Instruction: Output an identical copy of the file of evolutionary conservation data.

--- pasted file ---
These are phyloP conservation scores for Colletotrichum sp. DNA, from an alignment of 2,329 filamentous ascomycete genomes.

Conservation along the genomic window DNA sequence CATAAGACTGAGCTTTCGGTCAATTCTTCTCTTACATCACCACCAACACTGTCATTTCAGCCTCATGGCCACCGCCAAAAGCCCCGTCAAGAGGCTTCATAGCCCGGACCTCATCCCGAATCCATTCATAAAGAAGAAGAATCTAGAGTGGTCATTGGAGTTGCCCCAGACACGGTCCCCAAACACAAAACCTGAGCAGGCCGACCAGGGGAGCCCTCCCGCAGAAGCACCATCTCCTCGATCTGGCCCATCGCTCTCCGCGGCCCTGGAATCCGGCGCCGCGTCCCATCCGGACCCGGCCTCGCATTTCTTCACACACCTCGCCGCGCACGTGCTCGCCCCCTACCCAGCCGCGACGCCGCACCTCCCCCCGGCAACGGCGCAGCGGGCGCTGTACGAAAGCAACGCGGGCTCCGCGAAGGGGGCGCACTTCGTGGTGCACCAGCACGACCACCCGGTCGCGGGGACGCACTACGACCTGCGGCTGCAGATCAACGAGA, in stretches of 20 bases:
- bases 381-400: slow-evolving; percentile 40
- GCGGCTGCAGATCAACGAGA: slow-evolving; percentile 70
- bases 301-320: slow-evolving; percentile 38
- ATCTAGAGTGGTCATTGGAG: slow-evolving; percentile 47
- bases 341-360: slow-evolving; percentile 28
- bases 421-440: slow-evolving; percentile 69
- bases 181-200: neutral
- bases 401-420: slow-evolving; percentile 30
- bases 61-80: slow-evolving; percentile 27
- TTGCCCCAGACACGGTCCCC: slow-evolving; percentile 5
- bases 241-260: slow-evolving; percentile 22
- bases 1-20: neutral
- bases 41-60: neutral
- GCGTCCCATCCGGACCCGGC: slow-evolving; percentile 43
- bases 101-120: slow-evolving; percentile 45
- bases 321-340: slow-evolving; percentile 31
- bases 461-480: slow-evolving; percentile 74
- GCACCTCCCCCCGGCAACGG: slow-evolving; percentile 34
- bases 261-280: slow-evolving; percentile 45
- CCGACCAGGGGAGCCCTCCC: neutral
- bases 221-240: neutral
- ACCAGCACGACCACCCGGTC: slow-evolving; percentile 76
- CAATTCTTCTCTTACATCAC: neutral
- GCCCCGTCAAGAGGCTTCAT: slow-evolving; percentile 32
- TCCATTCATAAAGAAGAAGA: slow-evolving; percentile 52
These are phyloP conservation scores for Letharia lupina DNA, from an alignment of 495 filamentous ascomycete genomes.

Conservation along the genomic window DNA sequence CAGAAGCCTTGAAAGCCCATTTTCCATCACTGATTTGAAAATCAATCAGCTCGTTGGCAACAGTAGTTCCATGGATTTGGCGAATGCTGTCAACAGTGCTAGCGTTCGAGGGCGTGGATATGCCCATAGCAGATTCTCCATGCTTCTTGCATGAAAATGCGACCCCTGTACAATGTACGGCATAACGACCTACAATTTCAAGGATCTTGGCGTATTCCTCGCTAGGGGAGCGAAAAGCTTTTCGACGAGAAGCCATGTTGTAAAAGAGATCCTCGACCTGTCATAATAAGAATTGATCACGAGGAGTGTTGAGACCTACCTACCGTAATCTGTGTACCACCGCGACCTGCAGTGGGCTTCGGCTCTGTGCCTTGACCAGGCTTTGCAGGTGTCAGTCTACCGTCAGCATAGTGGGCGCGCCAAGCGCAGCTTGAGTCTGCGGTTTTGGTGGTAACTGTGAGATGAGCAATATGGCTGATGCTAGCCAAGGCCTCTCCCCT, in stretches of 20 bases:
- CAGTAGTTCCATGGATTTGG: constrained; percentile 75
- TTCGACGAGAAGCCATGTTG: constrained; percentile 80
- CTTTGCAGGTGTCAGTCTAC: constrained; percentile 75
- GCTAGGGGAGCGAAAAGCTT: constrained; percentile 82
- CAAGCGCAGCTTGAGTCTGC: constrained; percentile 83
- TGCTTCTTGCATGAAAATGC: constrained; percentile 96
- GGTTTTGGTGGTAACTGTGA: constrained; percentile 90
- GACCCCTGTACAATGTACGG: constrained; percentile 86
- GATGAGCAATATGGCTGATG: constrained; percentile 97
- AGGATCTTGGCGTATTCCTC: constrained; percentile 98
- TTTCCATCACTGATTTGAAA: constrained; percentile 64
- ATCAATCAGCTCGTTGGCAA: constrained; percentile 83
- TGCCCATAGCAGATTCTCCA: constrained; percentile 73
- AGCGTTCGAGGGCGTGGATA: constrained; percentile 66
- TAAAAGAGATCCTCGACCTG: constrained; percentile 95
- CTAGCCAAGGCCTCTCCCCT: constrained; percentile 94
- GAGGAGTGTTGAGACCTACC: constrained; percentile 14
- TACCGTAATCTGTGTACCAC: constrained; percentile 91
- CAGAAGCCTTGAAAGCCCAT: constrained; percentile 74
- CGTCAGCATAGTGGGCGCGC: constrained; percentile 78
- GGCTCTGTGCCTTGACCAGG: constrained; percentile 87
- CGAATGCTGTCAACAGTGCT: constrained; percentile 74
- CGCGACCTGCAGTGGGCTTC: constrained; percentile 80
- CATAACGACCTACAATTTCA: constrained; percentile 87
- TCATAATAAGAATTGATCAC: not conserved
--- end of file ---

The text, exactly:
These are phyloP conservation scores for Colletotrichum sp. DNA, from an alignment of 2,329 filamentous ascomycete genomes.

Conservation along the genomic window DNA sequence CATAAGACTGAGCTTTCGGTCAATTCTTCTCTTACATCACCACCAACACTGTCATTTCAGCCTCATGGCCACCGCCAAAAGCCCCGTCAAGAGGCTTCATAGCCCGGACCTCATCCCGAATCCATTCATAAAGAAGAAGAATCTAGAGTGGTCATTGGAGTTGCCCCAGACACGGTCCCCAAACACAAAACCTGAGCAGGCCGACCAGGGGAGCCCTCCCGCAGAAGCACCATCTCCTCGATCTGGCCCATCGCTCTCCGCGGCCCTGGAATCCGGCGCCGCGTCCCATCCGGACCCGGCCTCGCATTTCTTCACACACCTCGCCGCGCACGTGCTCGCCCCCTACCCAGCCGCGACGCCGCACCTCCCCCCGGCAACGGCGCAGCGGGCGCTGTACGAAAGCAACGCGGGCTCCGCGAAGGGGGCGCACTTCGTGGTGCACCAGCACGACCACCCGGTCGCGGGGACGCACTACGACCTGCGGCTGCAGATCAACGAGA, in stretches of 20 bases:
- bases 381-400: slow-evolving; percentile 40
- GCGGCTGCAGATCAACGAGA: slow-evolving; percentile 70
- bases 301-320: slow-evolving; percentile 38
- ATCTAGAGTGGTCATTGGAG: slow-evolving; percentile 47
- bases 341-360: slow-evolving; percentile 28
- bases 421-440: slow-evolving; percentile 69
- bases 181-200: neutral
- bases 401-420: slow-evolving; percentile 30
- bases 61-80: slow-evolving; percentile 27
- TTGCCCCAGACACGGTCCCC: slow-evolving; percentile 5
- bases 241-260: slow-evolving; percentile 22
- bases 1-20: neutral
- bases 41-60: neutral
- GCGTCCCATCCGGACCCGGC: slow-evolving; percentile 43
- bases 101-120: slow-evolving; percentile 45
- bases 321-340: slow-evolving; percentile 31
- bases 461-480: slow-evolving; percentile 74
- GCACCTCCCCCCGGCAACGG: slow-evolving; percentile 34
- bases 261-280: slow-evolving; percentile 45
- CCGACCAGGGGAGCCCTCCC: neutral
- bases 221-240: neutral
- ACCAGCACGACCACCCGGTC: slow-evolving; percentile 76
- CAATTCTTCTCTTACATCAC: neutral
- GCCCCGTCAAGAGGCTTCAT: slow-evolving; percentile 32
- TCCATTCATAAAGAAGAAGA: slow-evolving; percentile 52
These are phyloP conservation scores for Letharia lupina DNA, from an alignment of 495 filamentous ascomycete genomes.

Conservation along the genomic window DNA sequence CAGAAGCCTTGAAAGCCCATTTTCCATCACTGATTTGAAAATCAATCAGCTCGTTGGCAACAGTAGTTCCATGGATTTGGCGAATGCTGTCAACAGTGCTAGCGTTCGAGGGCGTGGATATGCCCATAGCAGATTCTCCATGCTTCTTGCATGAAAATGCGACCCCTGTACAATGTACGGCATAACGACCTACAATTTCAAGGATCTTGGCGTATTCCTCGCTAGGGGAGCGAAAAGCTTTTCGACGAGAAGCCATGTTGTAAAAGAGATCCTCGACCTGTCATAATAAGAATTGATCACGAGGAGTGTTGAGACCTACCTACCGTAATCTGTGTACCACCGCGACCTGCAGTGGGCTTCGGCTCTGTGCCTTGACCAGGCTTTGCAGGTGTCAGTCTACCGTCAGCATAGTGGGCGCGCCAAGCGCAGCTTGAGTCTGCGGTTTTGGTGGTAACTGTGAGATGAGCAATATGGCTGATGCTAGCCAAGGCCTCTCCCCT, in stretches of 20 bases:
- CAGTAGTTCCATGGATTTGG: constrained; percentile 75
- TTCGACGAGAAGCCATGTTG: constrained; percentile 80
- CTTTGCAGGTGTCAGTCTAC: constrained; percentile 75
- GCTAGGGGAGCGAAAAGCTT: constrained; percentile 82
- CAAGCGCAGCTTGAGTCTGC: constrained; percentile 83
- TGCTTCTTGCATGAAAATGC: constrained; percentile 96
- GGTTTTGGTGGTAACTGTGA: constrained; percentile 90
- GACCCCTGTACAATGTACGG: constrained; percentile 86
- GATGAGCAATATGGCTGATG: constrained; percentile 97
- AGGATCTTGGCGTATTCCTC: constrained; percentile 98
- TTTCCATCACTGATTTGAAA: constrained; percentile 64
- ATCAATCAGCTCGTTGGCAA: constrained; percentile 83
- TGCCCATAGCAGATTCTCCA: constrained; percentile 73
- AGCGTTCGAGGGCGTGGATA: constrained; percentile 66
- TAAAAGAGATCCTCGACCTG: constrained; percentile 95
- CTAGCCAAGGCCTCTCCCCT: constrained; percentile 94
- GAGGAGTGTTGAGACCTACC: constrained; percentile 14
- TACCGTAATCTGTGTACCAC: constrained; percentile 91
- CAGAAGCCTTGAAAGCCCAT: constrained; percentile 74
- CGTCAGCATAGTGGGCGCGC: constrained; percentile 78
- GGCTCTGTGCCTTGACCAGG: constrained; percentile 87
- CGAATGCTGTCAACAGTGCT: constrained; percentile 74
- CGCGACCTGCAGTGGGCTTC: constrained; percentile 80
- CATAACGACCTACAATTTCA: constrained; percentile 87
- TCATAATAAGAATTGATCAC: not conserved